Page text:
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  • Oliver Northup Family photo

    Family and friends remembered Oliver "Chip" Northup, right, and Claudia Maupin, shown in 2012, as "a lovely couple."

  • Richard Chang /

    Police tape surrounds the south Davis condominium of Oliver J. Northup and his wife Claudia M. Maupin on Monday.

Davis community stunned by killing of prominent attorney and wife

Published: Tuesday, Apr. 16, 2013 - 12:00 am | Page 1B
Last Modified: Tuesday, Apr. 16, 2013 - 4:57 pm

Davis police spent Monday looking for clues in the double homicide of a longtime Davis attorney and his wife.

Police said they discovered the bodies of Oliver J. Northup, 87, and his wife, Claudia M. Maupin, 76, in their south Davis home Sunday night. Both suffered stab wounds, according to Davis police Lt. Paul Doroshov.

"There was a lot of trauma on the bodies," he said.

Doroshov said there were signs of forced entry, but that the house in the 4000 block of Cowell Boulevard "had not been ransacked."

"We can't say this was a burglary," he said.

Police had discovered the bodies Sunday at 9:20 p.m. after family members asked them to make a welfare check. The family had been worried after Northup failed to show up for a Sunday afternoon performance with his group, the Putah Creek Crawdads.

"We were all just mystified," said Stanley Dawson, who is married to Northup's former wife, Margaret. "He's usually very meticulous."

Barry Melton, the recently retired Yolo County public defender, groaned in disbelief when he heard of Northup's death.

"He's one of the nicest, kindest, sweetest people I ever met," Melton said of the man whom friends called "Chip."

Melton, lead guitarist and "The Fish" of the Woodstock-era band Country Joe and The Fish, said Northup played guitar and sang with the Crawdads, a Davis folk ensemble. Northup's last performance with the group was Saturday.

"I sang with Chip," Melton said. "He was a really great tenor."

A lawyer for 63 years, Northup in later years practiced criminal appellate law and gave seminars at the public defender's office when Melton was in charge. Even at 87, Northup continued to work out of his home.

The circumstances of the killings were a mystery Monday as neighbors watched dozens of police officers converge on the duplex. Police wouldn't speculate on a motive or possible suspects.

Greg Gibbs, 69, who lives next door, shares a wall with the couple. Gibbs said he didn't hear any unusual noise or see anything suspicious.

"I'm shocked and in grief," he said. "They were a lovely couple – good friends of ours."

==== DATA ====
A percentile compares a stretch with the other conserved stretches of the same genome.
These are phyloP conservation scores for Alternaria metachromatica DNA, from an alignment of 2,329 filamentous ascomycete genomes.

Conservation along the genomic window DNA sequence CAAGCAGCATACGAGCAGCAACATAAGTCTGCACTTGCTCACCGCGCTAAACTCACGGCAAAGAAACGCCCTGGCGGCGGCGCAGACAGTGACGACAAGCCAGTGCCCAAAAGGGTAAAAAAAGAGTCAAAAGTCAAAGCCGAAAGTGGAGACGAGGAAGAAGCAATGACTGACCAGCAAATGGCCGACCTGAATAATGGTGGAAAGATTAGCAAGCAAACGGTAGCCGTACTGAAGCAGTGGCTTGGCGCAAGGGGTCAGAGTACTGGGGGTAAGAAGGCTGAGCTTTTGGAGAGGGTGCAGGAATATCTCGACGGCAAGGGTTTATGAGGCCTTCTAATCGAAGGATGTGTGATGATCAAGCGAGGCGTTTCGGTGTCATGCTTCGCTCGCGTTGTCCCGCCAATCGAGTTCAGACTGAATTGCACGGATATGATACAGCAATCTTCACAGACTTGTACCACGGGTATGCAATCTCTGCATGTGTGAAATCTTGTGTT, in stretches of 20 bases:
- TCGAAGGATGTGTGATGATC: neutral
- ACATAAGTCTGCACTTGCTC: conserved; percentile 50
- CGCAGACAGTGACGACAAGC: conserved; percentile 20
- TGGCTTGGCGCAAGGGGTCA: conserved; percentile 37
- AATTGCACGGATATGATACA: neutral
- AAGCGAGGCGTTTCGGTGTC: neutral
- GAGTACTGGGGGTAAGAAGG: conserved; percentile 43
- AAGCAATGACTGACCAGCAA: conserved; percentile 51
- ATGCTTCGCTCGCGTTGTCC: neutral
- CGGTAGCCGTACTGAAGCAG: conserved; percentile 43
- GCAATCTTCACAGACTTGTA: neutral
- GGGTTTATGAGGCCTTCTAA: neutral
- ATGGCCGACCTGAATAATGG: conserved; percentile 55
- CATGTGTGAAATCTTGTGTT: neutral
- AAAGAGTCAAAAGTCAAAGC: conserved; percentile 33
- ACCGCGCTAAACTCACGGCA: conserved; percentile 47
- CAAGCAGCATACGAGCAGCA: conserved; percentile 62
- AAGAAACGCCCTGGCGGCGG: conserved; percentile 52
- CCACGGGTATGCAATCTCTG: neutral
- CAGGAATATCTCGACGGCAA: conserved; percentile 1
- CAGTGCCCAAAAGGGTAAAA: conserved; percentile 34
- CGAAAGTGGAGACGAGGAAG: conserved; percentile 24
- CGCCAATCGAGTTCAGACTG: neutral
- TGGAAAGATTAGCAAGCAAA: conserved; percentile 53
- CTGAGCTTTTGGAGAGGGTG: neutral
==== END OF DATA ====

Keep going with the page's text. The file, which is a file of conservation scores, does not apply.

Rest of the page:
Northup and Maupin had been married for 15 years, living in the condo for at least half of that time, daughter Mary Northup said Monday.

She tried calling her father numerous times Sunday and had a brother visit the home.

Maupin's daughter also visited the home late Sunday and called police to do the welfare check, according to Mary Northup.

The last homicide in this quiet college town was in 2011, when Kevin Seery was strangled in his J Street apartment. The Yolo County community was still grappling with the news Monday, as those who knew the couple struggled to come to grips with what happened.

"He had his client's best interests always at heart. He always wanted to do justice," said longtime Woodland defense attorney Steven Sabbadini, who worked with Northup early in his career.

Family and friends said the couple didn't have any known enemies. Both were members of the Unitarian Universalist Church of Davis. Northup was a founding member of the congregation and was incredibly active in the church, Rev. Elizabeth Banks said. He would have turned 88 next week.

Melton said he could think of no reason why anyone would hurt him. "He was a wonderful man," Melton said. "Just a kind, gentle spirit."

In response to the homicide, Gibbs, who serves as the homeowners association president, is forming a neighborhood watch program. Neighbors say the area is quiet, though there have been a string of break-ins nearby.

"It's a little scary," said Diane Westphal, who lives near the couple. "You don't expect to see something like this to happen here."

Call The Bee's Richard Chang, (916) 321-1018. Follow him on Twitter @RichardYChang. The Bee's Hudson Sangree contributed to this report.

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